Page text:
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Teaching About Life
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In my former incarnation as an elementary school teacher, I taught 5th and 6th grade (10-12 year olds) for eleven years. Thinking back on it, I now realize how different I was as a teacher; no wonder my peers and my principals regarded me with some apprehension.

I taught in what used to be called the inner city. The school was located in the center of blocks of apartment buildings, densely occupied. Many of the children had "uncles" who visited in the evening and stayed all night. Quite a few of the mothers were absentees; when I would visit the child's apartment, it looked as if no one lived there--nothing in the cupboards, nothing in the fridge, just a few children's clothes, no books, no toys, and a giant TV.

The girls, in particular, attached themselves to me as a surrogate mother. Once, before school started in the morning, I remember a group of them brought me a Sears catalog and asked me what kind of underwear they should buy. I suddenly realized that they really had no mothers, and no one to guide them through the early maturation years.

After that, we met regularly, and talked about a lot of things. Mostly my message was, "Your mother lives her life, and that's what she does. But you don't have to live that way. There are other choices you can make."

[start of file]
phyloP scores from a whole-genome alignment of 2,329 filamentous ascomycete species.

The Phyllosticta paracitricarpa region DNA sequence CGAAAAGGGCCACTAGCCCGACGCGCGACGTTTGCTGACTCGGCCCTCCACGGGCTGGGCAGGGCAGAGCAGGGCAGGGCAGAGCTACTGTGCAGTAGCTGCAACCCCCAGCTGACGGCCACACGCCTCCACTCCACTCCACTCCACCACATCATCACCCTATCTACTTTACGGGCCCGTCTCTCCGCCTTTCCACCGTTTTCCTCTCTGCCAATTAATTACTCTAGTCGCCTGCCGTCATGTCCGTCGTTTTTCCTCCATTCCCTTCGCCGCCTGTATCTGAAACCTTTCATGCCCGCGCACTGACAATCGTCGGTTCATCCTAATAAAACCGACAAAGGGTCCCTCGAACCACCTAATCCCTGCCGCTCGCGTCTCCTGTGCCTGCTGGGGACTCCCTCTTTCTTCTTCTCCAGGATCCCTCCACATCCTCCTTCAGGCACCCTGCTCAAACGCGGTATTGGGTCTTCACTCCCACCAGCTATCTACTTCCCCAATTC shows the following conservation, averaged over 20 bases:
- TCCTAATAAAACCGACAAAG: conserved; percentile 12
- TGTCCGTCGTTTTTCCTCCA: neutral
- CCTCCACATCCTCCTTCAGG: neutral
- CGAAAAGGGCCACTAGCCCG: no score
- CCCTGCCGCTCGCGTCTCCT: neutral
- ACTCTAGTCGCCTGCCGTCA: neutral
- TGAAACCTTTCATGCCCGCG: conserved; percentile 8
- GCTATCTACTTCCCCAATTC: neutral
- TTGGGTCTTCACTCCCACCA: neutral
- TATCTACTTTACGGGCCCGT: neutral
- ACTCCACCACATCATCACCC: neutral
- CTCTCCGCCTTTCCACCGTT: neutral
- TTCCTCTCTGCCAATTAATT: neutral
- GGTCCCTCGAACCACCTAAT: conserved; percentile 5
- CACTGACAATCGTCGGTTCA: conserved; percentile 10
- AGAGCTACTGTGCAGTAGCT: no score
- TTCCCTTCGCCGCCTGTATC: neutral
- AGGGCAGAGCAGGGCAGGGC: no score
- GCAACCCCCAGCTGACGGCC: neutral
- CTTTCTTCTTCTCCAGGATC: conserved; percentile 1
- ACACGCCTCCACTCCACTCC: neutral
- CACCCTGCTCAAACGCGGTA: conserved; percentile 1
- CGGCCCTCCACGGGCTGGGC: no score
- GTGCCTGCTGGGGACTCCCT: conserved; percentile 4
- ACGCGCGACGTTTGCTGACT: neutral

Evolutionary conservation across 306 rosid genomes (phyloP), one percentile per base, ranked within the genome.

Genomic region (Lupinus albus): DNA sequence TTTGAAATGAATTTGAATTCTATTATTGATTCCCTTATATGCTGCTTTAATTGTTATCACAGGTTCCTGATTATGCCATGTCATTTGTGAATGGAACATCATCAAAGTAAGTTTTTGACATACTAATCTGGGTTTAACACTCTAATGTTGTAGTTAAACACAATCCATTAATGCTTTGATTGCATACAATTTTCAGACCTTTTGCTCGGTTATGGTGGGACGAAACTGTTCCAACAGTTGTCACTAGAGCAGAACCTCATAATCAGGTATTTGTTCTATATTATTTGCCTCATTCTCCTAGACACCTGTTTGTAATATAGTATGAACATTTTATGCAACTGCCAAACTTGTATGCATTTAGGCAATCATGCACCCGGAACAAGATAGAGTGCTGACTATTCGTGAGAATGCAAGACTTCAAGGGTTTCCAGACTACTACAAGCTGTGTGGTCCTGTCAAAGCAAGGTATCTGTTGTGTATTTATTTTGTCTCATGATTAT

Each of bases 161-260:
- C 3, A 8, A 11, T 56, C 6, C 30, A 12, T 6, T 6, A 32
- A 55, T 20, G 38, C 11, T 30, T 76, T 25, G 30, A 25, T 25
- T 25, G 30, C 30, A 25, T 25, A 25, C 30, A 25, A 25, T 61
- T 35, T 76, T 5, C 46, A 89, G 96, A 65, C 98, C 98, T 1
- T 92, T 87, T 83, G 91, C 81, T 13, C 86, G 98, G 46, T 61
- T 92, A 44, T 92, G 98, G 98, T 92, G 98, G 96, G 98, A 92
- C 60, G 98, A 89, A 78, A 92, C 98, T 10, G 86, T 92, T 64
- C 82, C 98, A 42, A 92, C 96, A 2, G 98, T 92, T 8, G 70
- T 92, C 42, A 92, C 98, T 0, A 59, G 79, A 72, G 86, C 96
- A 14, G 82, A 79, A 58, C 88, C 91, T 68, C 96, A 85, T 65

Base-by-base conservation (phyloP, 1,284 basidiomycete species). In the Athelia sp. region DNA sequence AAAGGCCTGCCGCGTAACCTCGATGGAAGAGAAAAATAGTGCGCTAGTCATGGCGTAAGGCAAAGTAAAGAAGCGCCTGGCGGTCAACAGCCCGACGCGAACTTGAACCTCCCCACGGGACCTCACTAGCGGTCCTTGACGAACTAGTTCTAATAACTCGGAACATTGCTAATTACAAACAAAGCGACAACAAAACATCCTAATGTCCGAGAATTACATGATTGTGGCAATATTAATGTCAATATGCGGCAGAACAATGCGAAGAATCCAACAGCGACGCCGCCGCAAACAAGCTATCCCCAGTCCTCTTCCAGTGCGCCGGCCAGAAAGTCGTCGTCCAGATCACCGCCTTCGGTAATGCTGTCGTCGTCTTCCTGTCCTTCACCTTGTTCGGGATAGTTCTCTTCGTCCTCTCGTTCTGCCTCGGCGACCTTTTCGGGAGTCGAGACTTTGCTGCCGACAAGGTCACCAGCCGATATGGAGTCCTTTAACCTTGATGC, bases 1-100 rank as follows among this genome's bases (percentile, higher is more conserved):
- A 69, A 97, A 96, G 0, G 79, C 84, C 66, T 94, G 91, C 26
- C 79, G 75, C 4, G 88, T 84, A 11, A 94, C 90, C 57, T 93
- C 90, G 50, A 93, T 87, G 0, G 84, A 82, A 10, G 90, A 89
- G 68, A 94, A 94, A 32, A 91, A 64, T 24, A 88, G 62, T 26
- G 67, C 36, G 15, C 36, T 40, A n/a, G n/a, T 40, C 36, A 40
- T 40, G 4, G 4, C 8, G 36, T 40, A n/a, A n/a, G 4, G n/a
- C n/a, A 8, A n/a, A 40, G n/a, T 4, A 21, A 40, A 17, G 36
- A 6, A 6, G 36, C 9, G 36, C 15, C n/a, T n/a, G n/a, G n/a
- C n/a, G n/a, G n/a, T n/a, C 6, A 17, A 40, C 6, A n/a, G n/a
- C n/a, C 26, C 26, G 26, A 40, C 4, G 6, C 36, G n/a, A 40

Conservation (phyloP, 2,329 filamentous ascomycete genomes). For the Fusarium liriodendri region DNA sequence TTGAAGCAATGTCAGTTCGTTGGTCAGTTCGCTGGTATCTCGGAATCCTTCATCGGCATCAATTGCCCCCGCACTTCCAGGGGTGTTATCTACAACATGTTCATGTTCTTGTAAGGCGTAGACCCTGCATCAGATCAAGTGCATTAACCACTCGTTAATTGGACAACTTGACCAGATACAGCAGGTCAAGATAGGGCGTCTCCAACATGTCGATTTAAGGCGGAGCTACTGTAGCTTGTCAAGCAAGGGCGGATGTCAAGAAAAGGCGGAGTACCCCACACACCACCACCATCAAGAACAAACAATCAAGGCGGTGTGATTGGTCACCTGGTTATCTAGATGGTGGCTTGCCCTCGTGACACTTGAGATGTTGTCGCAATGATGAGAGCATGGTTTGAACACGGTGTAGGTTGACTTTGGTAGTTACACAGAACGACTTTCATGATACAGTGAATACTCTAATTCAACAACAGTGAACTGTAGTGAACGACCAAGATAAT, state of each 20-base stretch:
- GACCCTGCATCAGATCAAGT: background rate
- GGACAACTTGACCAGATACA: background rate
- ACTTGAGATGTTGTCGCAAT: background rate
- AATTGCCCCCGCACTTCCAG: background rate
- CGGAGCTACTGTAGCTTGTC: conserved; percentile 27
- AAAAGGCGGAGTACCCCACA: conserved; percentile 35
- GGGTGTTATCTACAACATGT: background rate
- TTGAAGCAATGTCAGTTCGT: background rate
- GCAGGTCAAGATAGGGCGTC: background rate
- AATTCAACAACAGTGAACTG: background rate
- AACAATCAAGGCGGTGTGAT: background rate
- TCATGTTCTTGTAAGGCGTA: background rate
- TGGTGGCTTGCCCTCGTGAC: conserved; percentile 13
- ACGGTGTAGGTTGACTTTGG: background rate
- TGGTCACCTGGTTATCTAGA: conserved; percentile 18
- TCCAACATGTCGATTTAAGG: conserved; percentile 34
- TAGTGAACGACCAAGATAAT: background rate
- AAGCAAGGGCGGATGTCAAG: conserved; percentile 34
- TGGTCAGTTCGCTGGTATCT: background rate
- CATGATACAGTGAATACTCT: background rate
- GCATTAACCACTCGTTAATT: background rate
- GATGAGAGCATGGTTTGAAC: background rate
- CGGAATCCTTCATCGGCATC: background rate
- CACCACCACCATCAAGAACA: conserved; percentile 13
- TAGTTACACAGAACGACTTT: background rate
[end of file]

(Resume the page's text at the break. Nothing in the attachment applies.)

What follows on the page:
That kind of speech is useless, though, unless there is a way to make choices available. I brought newspapers to school and showed them the want ads. I went to the DMV and scooped up a whole bunch of driver's manuals, brought them to class and used them as reading material (they are written to a 5th/6th grade level).

I went to a local pizza joint and got a sheaf of application forms. I used them to teach the children how to fill out a form, one form being very much like another.

To my amazement, a few mothers contacted me, asking if they could join the group, so I started an after-school class once a week for them. Just basic stuff: fill out forms, look for jobs, how to answer the interviewers' questions, get a driver's license.

At the end of each year, we were sad to say good-bye. But I told them (the children) that their improved test scores on the standardized test weren't just a one-time thing. That if they kept on learning (reading), they could graduate from high school, they could get a job or go to college on a scholarship, they were not condemned to repeat their family's pattern--their choice.

I've often wondered what happened to them. Over 11 years, with 35 students per class, did I make a difference? I hope that at least one child's life was touched. In some sense, I was their mother, too (occasionally a child would call me "Mom" inadvertently).

When you get to my age, you start wondering/hoping, "Did I make a difference at all?"

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